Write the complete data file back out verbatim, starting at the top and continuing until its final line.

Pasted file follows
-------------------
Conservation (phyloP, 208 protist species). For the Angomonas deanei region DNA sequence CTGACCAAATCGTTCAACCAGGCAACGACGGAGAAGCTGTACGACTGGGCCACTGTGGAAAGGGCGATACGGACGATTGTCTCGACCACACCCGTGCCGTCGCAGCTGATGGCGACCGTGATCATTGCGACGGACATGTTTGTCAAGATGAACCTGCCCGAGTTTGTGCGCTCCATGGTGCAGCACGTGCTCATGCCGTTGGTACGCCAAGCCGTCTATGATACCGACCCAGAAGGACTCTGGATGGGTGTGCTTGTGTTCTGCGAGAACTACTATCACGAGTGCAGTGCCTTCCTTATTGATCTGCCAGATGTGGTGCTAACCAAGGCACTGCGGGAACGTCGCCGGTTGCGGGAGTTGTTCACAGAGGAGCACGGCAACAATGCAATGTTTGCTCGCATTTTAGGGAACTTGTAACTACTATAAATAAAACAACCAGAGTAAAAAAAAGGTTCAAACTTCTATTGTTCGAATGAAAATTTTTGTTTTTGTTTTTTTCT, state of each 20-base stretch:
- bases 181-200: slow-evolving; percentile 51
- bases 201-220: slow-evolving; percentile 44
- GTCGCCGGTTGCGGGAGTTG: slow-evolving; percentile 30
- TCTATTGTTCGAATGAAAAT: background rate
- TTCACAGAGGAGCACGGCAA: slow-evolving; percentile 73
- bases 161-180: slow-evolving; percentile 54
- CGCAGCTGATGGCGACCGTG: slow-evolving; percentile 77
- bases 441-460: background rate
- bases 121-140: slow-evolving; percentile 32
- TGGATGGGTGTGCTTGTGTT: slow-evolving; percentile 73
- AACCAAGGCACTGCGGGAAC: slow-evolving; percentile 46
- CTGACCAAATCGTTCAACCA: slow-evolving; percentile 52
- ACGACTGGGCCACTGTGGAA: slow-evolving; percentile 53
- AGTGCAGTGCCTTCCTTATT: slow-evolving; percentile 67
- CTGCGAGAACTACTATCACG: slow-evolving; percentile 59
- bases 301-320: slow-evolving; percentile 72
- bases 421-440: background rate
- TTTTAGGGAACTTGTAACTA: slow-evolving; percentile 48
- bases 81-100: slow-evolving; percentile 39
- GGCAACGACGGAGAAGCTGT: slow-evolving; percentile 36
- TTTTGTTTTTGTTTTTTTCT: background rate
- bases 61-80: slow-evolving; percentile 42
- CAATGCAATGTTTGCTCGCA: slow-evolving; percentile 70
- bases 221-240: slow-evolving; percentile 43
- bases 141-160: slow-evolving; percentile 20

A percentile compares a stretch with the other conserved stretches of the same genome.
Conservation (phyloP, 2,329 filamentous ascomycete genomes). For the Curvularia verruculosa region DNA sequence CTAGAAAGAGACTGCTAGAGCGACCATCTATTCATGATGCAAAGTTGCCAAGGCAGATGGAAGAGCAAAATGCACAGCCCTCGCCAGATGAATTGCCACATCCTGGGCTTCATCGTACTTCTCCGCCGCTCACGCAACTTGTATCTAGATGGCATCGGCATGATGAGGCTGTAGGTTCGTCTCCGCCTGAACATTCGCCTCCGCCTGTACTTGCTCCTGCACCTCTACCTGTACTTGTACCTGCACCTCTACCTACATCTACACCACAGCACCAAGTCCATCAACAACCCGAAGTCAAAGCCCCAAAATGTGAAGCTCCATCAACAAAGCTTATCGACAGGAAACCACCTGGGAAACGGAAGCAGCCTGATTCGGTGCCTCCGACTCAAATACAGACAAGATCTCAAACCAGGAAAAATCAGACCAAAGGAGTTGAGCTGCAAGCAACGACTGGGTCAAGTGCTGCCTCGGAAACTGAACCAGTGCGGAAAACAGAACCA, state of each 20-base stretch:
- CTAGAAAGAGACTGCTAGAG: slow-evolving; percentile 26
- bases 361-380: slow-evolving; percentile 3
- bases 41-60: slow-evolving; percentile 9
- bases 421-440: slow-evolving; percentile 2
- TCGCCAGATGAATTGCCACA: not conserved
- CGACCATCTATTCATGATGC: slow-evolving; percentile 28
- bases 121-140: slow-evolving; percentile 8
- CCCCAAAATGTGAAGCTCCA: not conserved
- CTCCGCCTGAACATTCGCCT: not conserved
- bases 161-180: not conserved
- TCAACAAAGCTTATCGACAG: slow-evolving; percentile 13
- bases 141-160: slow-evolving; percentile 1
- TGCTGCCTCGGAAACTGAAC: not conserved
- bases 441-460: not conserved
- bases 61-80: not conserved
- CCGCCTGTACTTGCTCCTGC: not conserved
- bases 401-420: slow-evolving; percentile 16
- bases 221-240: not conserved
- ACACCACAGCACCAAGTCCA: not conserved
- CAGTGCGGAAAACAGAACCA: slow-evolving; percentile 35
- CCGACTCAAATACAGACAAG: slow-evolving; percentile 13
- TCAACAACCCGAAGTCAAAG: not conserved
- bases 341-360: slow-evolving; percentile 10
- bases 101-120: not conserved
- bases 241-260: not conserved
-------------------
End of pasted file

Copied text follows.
Conservation (phyloP, 208 protist species). For the Angomonas deanei region DNA sequence CTGACCAAATCGTTCAACCAGGCAACGACGGAGAAGCTGTACGACTGGGCCACTGTGGAAAGGGCGATACGGACGATTGTCTCGACCACACCCGTGCCGTCGCAGCTGATGGCGACCGTGATCATTGCGACGGACATGTTTGTCAAGATGAACCTGCCCGAGTTTGTGCGCTCCATGGTGCAGCACGTGCTCATGCCGTTGGTACGCCAAGCCGTCTATGATACCGACCCAGAAGGACTCTGGATGGGTGTGCTTGTGTTCTGCGAGAACTACTATCACGAGTGCAGTGCCTTCCTTATTGATCTGCCAGATGTGGTGCTAACCAAGGCACTGCGGGAACGTCGCCGGTTGCGGGAGTTGTTCACAGAGGAGCACGGCAACAATGCAATGTTTGCTCGCATTTTAGGGAACTTGTAACTACTATAAATAAAACAACCAGAGTAAAAAAAAGGTTCAAACTTCTATTGTTCGAATGAAAATTTTTGTTTTTGTTTTTTTCT, state of each 20-base stretch:
- bases 181-200: slow-evolving; percentile 51
- bases 201-220: slow-evolving; percentile 44
- GTCGCCGGTTGCGGGAGTTG: slow-evolving; percentile 30
- TCTATTGTTCGAATGAAAAT: background rate
- TTCACAGAGGAGCACGGCAA: slow-evolving; percentile 73
- bases 161-180: slow-evolving; percentile 54
- CGCAGCTGATGGCGACCGTG: slow-evolving; percentile 77
- bases 441-460: background rate
- bases 121-140: slow-evolving; percentile 32
- TGGATGGGTGTGCTTGTGTT: slow-evolving; percentile 73
- AACCAAGGCACTGCGGGAAC: slow-evolving; percentile 46
- CTGACCAAATCGTTCAACCA: slow-evolving; percentile 52
- ACGACTGGGCCACTGTGGAA: slow-evolving; percentile 53
- AGTGCAGTGCCTTCCTTATT: slow-evolving; percentile 67
- CTGCGAGAACTACTATCACG: slow-evolving; percentile 59
- bases 301-320: slow-evolving; percentile 72
- bases 421-440: background rate
- TTTTAGGGAACTTGTAACTA: slow-evolving; percentile 48
- bases 81-100: slow-evolving; percentile 39
- GGCAACGACGGAGAAGCTGT: slow-evolving; percentile 36
- TTTTGTTTTTGTTTTTTTCT: background rate
- bases 61-80: slow-evolving; percentile 42
- CAATGCAATGTTTGCTCGCA: slow-evolving; percentile 70
- bases 221-240: slow-evolving; percentile 43
- bases 141-160: slow-evolving; percentile 20

A percentile compares a stretch with the other conserved stretches of the same genome.
Conservation (phyloP, 2,329 filamentous ascomycete genomes). For the Curvularia verruculosa region DNA sequence CTAGAAAGAGACTGCTAGAGCGACCATCTATTCATGATGCAAAGTTGCCAAGGCAGATGGAAGAGCAAAATGCACAGCCCTCGCCAGATGAATTGCCACATCCTGGGCTTCATCGTACTTCTCCGCCGCTCACGCAACTTGTATCTAGATGGCATCGGCATGATGAGGCTGTAGGTTCGTCTCCGCCTGAACATTCGCCTCCGCCTGTACTTGCTCCTGCACCTCTACCTGTACTTGTACCTGCACCTCTACCTACATCTACACCACAGCACCAAGTCCATCAACAACCCGAAGTCAAAGCCCCAAAATGTGAAGCTCCATCAACAAAGCTTATCGACAGGAAACCACCTGGGAAACGGAAGCAGCCTGATTCGGTGCCTCCGACTCAAATACAGACAAGATCTCAAACCAGGAAAAATCAGACCAAAGGAGTTGAGCTGCAAGCAACGACTGGGTCAAGTGCTGCCTCGGAAACTGAACCAGTGCGGAAAACAGAACCA, state of each 20-base stretch:
- CTAGAAAGAGACTGCTAGAG: slow-evolving; percentile 26
- bases 361-380: slow-evolving; percentile 3
- bases 41-60: slow-evolving; percentile 9
- bases 421-440: slow-evolving; percentile 2
- TCGCCAGATGAATTGCCACA: not conserved
- CGACCATCTATTCATGATGC: slow-evolving; percentile 28
- bases 121-140: slow-evolving; percentile 8
- CCCCAAAATGTGAAGCTCCA: not conserved
- CTCCGCCTGAACATTCGCCT: not conserved
- bases 161-180: not conserved
- TCAACAAAGCTTATCGACAG: slow-evolving; percentile 13
- bases 141-160: slow-evolving; percentile 1
- TGCTGCCTCGGAAACTGAAC: not conserved
- bases 441-460: not conserved
- bases 61-80: not conserved
- CCGCCTGTACTTGCTCCTGC: not conserved
- bases 401-420: slow-evolving; percentile 16
- bases 221-240: not conserved
- ACACCACAGCACCAAGTCCA: not conserved
- CAGTGCGGAAAACAGAACCA: slow-evolving; percentile 35
- CCGACTCAAATACAGACAAG: slow-evolving; percentile 13
- TCAACAACCCGAAGTCAAAG: not conserved
- bases 341-360: slow-evolving; percentile 10
- bases 101-120: not conserved
- bases 241-260: not conserved